Why this foursome? Credentials, and these guys have them.

Lockette, who was quickly dubbed “Lockette the Rocket” by teammates as a rookie free agent in 2011, won his NCAA title in the 200 with a time of 20.6 seconds. But his PR (personal record) in the event is 20.3, and he also has a PR of 10.0 seconds in the 100. His time of 4.37 seconds in the 40-yard dash tied for the third-fastest at the 2011 Scouting Combine, and he has a PR of 4.26 seconds.

“Ricardo was a very good track runner – very good,” Tyree Price, Lockette’s track coach at Fort Valley State, told in 2012. “As soon as he got here, you could see the potential. If he had stuck with track, he would have been at the (U.S. Olympic) Trials this year.”

Harvin, who also uses his speed on kickoff returns (see the one to open the second half of Super Bowl XLVIII) and as a runner, has it in his genes. His mother, Linda, ran track in high school and also coached the sport. At 12, Harvin was a member of a national championship 4×100 relay team in his age group. As a freshman in high school, he ran the 40 in 4.32 seconds. He won the sprint double at Virginia state meet in 10.69 and 21.59 seconds, but has PRs of 10.43 and 21.19.

“Percy is a special talent,” special teams coordinator Brian Schneider has said of Harvin, who was obtained in a trade with the Minnesota Vikings last March. “He’s got that speed, but obviously his explosiveness is off the charts.”

Richardson, this year’s top draft choice, had PRs of 10.62 seconds in the 100 and 21.0 in the 200 at Junipero Serra High School in Gardena, Calif. At the Scouting Combine in February, while wearing his WO40 designation on his shirt, Richardson ran the 40-yard dash in 4.40 seconds.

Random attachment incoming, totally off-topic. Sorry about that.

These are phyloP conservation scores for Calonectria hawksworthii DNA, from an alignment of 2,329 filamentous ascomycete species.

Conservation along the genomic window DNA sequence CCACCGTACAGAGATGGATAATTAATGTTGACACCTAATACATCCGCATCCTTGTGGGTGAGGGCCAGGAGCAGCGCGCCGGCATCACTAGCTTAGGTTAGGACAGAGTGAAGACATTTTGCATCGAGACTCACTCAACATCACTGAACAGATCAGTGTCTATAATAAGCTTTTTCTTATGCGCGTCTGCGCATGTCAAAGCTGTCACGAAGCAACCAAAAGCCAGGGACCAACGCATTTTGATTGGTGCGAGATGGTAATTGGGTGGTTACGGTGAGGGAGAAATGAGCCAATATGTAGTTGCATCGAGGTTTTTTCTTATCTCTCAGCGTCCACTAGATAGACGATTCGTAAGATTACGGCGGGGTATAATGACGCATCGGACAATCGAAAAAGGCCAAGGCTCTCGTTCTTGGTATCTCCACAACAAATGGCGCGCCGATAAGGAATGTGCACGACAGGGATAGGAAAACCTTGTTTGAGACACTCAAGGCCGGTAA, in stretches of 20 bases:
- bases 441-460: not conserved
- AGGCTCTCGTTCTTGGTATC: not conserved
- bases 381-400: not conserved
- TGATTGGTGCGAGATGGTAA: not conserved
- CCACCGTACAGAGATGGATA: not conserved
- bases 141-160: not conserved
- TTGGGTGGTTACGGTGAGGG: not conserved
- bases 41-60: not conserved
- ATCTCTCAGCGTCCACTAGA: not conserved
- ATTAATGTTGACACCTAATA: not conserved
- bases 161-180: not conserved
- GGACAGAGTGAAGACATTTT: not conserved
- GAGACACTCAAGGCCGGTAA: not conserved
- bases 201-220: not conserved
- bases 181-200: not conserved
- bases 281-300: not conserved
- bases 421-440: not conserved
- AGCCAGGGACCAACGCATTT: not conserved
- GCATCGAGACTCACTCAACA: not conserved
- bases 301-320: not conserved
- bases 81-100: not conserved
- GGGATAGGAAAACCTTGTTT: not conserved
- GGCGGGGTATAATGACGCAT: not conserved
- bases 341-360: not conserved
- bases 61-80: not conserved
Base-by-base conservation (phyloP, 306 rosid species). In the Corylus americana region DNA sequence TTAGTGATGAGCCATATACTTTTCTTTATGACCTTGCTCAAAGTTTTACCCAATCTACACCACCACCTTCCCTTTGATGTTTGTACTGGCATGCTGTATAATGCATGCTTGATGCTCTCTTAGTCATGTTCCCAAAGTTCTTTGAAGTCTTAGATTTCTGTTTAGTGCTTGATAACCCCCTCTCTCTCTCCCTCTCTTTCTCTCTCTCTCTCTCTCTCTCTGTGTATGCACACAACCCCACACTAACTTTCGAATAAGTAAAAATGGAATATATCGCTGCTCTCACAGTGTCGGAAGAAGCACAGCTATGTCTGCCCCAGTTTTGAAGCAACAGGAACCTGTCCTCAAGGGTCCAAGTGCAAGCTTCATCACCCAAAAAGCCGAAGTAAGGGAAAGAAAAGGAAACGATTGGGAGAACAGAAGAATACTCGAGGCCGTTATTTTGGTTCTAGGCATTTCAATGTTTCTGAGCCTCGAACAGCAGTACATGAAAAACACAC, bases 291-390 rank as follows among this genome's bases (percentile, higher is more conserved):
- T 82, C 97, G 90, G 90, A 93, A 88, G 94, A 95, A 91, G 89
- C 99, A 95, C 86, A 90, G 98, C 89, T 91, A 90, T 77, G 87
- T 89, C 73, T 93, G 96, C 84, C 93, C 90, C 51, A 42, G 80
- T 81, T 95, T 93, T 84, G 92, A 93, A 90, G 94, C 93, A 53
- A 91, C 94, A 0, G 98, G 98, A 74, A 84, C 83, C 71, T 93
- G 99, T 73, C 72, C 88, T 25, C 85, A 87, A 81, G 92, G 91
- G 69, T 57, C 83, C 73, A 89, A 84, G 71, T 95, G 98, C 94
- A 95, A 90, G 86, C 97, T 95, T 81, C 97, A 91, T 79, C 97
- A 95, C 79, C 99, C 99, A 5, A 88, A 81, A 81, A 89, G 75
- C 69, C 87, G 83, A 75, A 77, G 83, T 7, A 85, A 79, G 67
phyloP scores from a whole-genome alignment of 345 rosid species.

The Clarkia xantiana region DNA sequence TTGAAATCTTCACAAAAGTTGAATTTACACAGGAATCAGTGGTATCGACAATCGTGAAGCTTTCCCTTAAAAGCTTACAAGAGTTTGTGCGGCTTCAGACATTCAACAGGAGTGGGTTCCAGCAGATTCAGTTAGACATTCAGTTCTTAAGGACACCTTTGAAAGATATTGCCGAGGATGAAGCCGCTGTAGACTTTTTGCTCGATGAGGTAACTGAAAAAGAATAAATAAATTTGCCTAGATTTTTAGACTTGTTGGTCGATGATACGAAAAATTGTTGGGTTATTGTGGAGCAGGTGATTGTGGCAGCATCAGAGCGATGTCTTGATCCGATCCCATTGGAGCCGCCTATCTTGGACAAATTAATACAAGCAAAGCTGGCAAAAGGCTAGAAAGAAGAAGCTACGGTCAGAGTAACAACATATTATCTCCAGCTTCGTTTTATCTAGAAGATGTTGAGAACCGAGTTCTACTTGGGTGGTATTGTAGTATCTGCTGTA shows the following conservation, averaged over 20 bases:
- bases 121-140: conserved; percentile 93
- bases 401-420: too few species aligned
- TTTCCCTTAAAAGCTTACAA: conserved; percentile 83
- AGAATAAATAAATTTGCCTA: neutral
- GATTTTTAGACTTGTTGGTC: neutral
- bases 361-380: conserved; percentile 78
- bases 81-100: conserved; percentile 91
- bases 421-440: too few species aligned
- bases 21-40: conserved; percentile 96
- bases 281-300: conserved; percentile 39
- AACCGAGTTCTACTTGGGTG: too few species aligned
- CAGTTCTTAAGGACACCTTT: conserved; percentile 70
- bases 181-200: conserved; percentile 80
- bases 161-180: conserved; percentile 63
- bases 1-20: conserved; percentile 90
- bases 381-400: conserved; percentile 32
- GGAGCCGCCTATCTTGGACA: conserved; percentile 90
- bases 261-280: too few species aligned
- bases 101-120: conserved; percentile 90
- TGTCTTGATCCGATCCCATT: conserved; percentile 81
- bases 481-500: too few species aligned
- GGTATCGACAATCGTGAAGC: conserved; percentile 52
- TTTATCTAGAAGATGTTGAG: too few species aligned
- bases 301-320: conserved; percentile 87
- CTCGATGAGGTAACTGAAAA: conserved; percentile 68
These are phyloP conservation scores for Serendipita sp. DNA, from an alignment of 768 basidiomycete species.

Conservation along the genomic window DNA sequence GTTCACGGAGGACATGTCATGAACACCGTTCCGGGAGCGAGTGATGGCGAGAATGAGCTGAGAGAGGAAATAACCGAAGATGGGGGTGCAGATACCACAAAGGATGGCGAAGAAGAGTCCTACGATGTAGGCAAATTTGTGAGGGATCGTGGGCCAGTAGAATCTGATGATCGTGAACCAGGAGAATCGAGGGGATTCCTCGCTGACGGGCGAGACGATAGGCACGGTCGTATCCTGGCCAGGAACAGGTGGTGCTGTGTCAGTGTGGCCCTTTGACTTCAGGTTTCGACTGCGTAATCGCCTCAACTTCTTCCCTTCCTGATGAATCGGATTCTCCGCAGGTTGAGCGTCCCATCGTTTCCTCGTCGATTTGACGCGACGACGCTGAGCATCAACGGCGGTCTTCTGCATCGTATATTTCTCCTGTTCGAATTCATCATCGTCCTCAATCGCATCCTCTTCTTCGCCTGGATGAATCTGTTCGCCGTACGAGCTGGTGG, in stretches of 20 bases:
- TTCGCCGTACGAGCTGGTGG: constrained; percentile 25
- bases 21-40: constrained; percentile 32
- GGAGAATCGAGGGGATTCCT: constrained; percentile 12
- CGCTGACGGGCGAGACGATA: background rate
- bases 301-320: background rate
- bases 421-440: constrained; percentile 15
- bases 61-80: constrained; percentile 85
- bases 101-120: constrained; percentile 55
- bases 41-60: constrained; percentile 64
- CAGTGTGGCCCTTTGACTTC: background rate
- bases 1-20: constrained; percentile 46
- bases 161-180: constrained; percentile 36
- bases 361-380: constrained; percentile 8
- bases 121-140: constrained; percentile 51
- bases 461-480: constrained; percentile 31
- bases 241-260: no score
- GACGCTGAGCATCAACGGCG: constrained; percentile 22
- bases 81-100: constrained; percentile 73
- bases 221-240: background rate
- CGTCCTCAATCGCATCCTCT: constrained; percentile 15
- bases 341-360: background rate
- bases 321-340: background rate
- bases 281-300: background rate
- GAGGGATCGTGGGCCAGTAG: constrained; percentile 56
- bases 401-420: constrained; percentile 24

“His speed is extraordinary,” Carroll said after the Seahawks made Richardson the 45th player selected in last month’s NFL Draft. “

Lane, for some reason, never ran the 100-meter dash at Tyler (Texas) High School. But he had a PR of 21.5 seconds in the 200 and also ran the 400, long jumped and ran on the 4×100 relay team. During his Pro Day workout at Northwestern (La.) State in 2012, Lane ran the 40 in 4.48 seconds and also popped a 42-inch vertical leap.

“First of all, he’s really blessed with great speed,” former defensive coordinator Gus Bradley said in 2012 when asked what allows Lane to play beyond his draft status (sixth-round pick). “He’s got really good speed and that’s first and foremost one of his greatest assets for us.”

And what if the Seahawks were allowed to actually put his fearsomely fast foursome on a track against 4×100 units from other NFL teams? Harvin, for one, would love to see it.

“If you can set that up across the league and get this thing going,” Harvin said with a smile, “we’ll definitely be there.”

Lockette followed that with a frown, telling Harvin that the coaches would never go for it – and neither would the NFLPA.

“But you have to admit,” Harvin said, “it would be fun.”

Not to mention fast.
Tracking down the fastest of the fast Seahawks.